Where did the idea for your game from?
'The Hazelnut Bastille project resulted from our long term, independent plans being combined into one production concept: Mark's idea was to create a prototype of a topdown adventure in a 2.5D art style- it would feature 3D models, but with an orthographic top-down camera. I had also had plans for one day working on a topdown adventure- the logic being, it was a format where the assets could be quickly created, thus allowing a much larger proportion of the development time to focus on gameplay design.
We discussed it and decided that it would be more time-conscious to produce a sprite-based game in the 16x16 tile resolution, with the 2.5D concept being a project for later. While Mark had envisioned the project as originally only being a 3-month prototype, it sort of snowballed into being the fully-fledged game we are now targeting.
the gameplay and art style draws heavily from the classic topdown adventures and Rpgs: Legend of zelda, startropics 1 & 2; link to the past; links awakening; secret of mana; chrono trigger.'
So, what's the game about?
'This question sort of breaks down into a story angle, and a gameplay angle. We don't want to go too far in depth story-wise (part of the joy of the game is discovering it yourself in real time!), but we will say that our Heroine is something of a tragic figure, and the player will learn that her actions reflect a deep desperation. She finds herself in a new place, in a new set of circumstances, and she takes up the burdens of a group of people living there, in hope of regaining something she had lost. The story deals with themes of community and social acceptance, as well as the relationship between society and technology.
The gameplay itself will be familiar to many users! We chose the classic archetype of an episodic quest divided between a series of “dungeon” encounters embedded in an overworld. Gameplay will feature real-time exploration and combat. Play will revolve around intense combat sequences, and puzzles involving sequential thinking and item-use.
In particular, I was always a fan of the sort of the “clockwork” combat of the original Legend of Zelda; in that game, almost everything moves by 4-way cardinal directions, and the enemies all follow predictable patterns. There is very little safe space for the player to occupy, and they are constantly making discrete choices about how to maneuver to the safe pockets on the screen, or which of their items to use to manage the enemies of the room. That concept of combat always fascinated me, and it seems like it hasn't been revisited much in other titles, so it became the most direct influence for how we approached our own design!'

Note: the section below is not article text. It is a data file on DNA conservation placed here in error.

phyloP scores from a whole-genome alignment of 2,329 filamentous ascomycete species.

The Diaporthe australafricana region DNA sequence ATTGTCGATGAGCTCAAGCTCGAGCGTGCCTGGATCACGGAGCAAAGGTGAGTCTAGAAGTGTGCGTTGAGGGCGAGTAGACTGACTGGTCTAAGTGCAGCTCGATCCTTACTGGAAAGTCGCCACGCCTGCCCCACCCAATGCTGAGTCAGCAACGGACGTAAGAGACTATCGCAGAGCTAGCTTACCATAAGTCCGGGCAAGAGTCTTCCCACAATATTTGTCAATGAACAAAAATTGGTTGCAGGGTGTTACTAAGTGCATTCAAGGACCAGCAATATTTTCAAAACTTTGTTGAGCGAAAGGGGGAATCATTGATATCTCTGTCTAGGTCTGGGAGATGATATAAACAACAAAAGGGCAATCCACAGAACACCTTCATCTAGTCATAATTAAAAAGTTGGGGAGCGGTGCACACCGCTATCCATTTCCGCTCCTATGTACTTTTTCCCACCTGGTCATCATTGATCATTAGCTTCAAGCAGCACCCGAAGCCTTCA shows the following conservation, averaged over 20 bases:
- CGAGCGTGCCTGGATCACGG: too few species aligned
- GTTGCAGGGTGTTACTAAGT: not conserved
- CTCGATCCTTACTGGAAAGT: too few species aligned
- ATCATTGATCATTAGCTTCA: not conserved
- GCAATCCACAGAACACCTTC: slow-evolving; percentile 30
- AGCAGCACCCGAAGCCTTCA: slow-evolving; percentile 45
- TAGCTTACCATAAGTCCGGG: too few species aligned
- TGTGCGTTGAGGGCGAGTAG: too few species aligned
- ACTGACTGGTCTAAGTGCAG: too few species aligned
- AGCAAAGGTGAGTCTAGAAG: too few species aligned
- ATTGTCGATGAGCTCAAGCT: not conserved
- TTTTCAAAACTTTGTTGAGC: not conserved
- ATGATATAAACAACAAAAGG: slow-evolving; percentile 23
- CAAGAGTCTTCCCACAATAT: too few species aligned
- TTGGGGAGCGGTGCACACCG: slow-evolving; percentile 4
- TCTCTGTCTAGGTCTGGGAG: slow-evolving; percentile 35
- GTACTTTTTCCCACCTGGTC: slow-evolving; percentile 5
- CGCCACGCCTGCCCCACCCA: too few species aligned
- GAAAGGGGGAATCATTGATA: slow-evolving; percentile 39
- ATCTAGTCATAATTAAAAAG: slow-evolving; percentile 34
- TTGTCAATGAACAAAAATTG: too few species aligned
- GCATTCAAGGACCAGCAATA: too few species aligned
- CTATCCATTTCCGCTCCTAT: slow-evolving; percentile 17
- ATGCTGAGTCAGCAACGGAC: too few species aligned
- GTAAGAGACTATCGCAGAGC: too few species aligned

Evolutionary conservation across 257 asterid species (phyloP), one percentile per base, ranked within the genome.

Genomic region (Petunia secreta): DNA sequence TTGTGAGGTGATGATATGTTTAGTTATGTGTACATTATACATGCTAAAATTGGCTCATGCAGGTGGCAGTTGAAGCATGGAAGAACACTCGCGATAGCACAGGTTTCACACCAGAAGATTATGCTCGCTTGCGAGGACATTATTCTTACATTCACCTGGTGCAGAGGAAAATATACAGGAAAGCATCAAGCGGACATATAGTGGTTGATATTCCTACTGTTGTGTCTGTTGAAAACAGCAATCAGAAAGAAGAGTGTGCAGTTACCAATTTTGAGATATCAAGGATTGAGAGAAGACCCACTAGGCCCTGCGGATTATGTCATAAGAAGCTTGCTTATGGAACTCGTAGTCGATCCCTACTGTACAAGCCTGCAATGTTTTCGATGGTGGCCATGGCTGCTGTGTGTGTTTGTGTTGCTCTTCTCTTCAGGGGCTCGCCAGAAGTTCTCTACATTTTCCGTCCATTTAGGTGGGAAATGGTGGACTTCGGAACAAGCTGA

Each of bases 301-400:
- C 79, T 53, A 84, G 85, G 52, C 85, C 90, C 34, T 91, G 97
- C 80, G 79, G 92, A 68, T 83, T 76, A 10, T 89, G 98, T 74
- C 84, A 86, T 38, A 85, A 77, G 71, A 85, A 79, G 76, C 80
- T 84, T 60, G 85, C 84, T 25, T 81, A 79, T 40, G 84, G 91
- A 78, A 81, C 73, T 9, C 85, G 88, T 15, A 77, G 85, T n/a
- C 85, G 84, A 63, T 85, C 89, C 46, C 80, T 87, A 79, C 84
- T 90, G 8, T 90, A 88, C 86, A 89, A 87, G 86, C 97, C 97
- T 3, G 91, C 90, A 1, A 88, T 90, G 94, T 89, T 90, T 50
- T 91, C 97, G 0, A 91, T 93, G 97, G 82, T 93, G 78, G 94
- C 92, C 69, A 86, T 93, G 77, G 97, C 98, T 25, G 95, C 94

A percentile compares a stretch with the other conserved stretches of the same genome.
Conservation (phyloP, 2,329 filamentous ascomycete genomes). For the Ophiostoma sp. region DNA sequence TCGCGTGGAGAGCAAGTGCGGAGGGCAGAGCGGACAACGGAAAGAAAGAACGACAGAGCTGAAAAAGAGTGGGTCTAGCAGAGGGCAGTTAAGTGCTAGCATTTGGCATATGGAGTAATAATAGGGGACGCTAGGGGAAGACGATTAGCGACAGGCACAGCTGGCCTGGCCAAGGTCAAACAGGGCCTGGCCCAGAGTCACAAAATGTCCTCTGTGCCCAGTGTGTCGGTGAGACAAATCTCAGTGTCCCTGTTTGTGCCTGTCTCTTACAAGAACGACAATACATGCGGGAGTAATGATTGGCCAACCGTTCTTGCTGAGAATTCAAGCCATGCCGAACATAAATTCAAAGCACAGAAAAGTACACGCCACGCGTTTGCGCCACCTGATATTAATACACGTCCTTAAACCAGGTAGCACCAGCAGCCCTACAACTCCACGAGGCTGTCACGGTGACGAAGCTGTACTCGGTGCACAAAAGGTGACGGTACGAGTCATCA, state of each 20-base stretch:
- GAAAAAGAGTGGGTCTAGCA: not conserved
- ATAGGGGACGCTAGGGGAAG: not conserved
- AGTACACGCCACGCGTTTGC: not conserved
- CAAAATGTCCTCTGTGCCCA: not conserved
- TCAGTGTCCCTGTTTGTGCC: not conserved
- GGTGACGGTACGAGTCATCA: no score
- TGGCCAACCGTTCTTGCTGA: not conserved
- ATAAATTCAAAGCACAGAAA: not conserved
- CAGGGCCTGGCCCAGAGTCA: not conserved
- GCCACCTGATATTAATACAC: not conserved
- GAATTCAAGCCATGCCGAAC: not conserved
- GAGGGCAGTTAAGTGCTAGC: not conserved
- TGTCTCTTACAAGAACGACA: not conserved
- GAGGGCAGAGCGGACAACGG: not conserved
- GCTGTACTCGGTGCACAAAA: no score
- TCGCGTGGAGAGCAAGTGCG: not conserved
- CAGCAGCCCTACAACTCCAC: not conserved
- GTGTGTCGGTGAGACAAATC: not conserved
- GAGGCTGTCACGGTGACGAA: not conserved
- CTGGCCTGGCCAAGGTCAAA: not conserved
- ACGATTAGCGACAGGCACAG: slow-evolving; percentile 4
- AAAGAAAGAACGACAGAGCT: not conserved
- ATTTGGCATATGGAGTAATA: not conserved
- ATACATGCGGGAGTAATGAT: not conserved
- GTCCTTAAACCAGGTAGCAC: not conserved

Who's been involved in its development?
'Just we two developers so far!
Mark Harbaugh is focused on the programming structures and gameplay scripting, as well as some of the gameplay design.
Dennis Varvaro is focused on art production and foley sound, gameplay mechanics and level design, and community interaction.
Soon, we will be joined by a dedicated composer, but we don't want to make any announcements there until it is finalised!'
How did you get involved in making games?
Mark: 'Ever since I was a kid I have had an interest in computer software and creating things. I was an avid reader and wanted to tell my own stories. I grew up in the 90s along with the rise of the Nintendo console. While I enjoy games like anyone else, it was always the narrative that kept me going. Games such as Chrono Trigger and Final Fantasy 6 sparked my desire to tell a story in game form. It was during my high school years that I decided on a career in computer science. Shortly after high school graduation I began studying game development and design along with my general college education. Game development was a way to combine my various interests in creating, design, programming, and storytelling. Over the years I have worked on a number of small projects to sharpen my skills. I have been programming for over 13 years and studying game development for 8 years.'
Dennis: 'I have been involved in art and design for about 15 years now. I studied classical architecture at university, and have practiced as an architect ever since. With this basis, moving into other areas of design was sort of an organic extension. Part of what draws me to architecture is the idea that you have the opportunity to create a controlled experience for the occupant; how they experience your spaces and forms has a direct emotional impact, much like music does! The real world of architecture, however, is a very slow process of design, generally implemented in very narrow contexts and scales. One reason I grew interested in game design was the opportunity to practice crafting this user experience on very rapid terms, with far fewer constraints. I spent many years practicing prototyping in both 3D and 2D settings, and eventually some of these prototypes developed into viable games projects that could be realized in realistic time-frames with very small teams.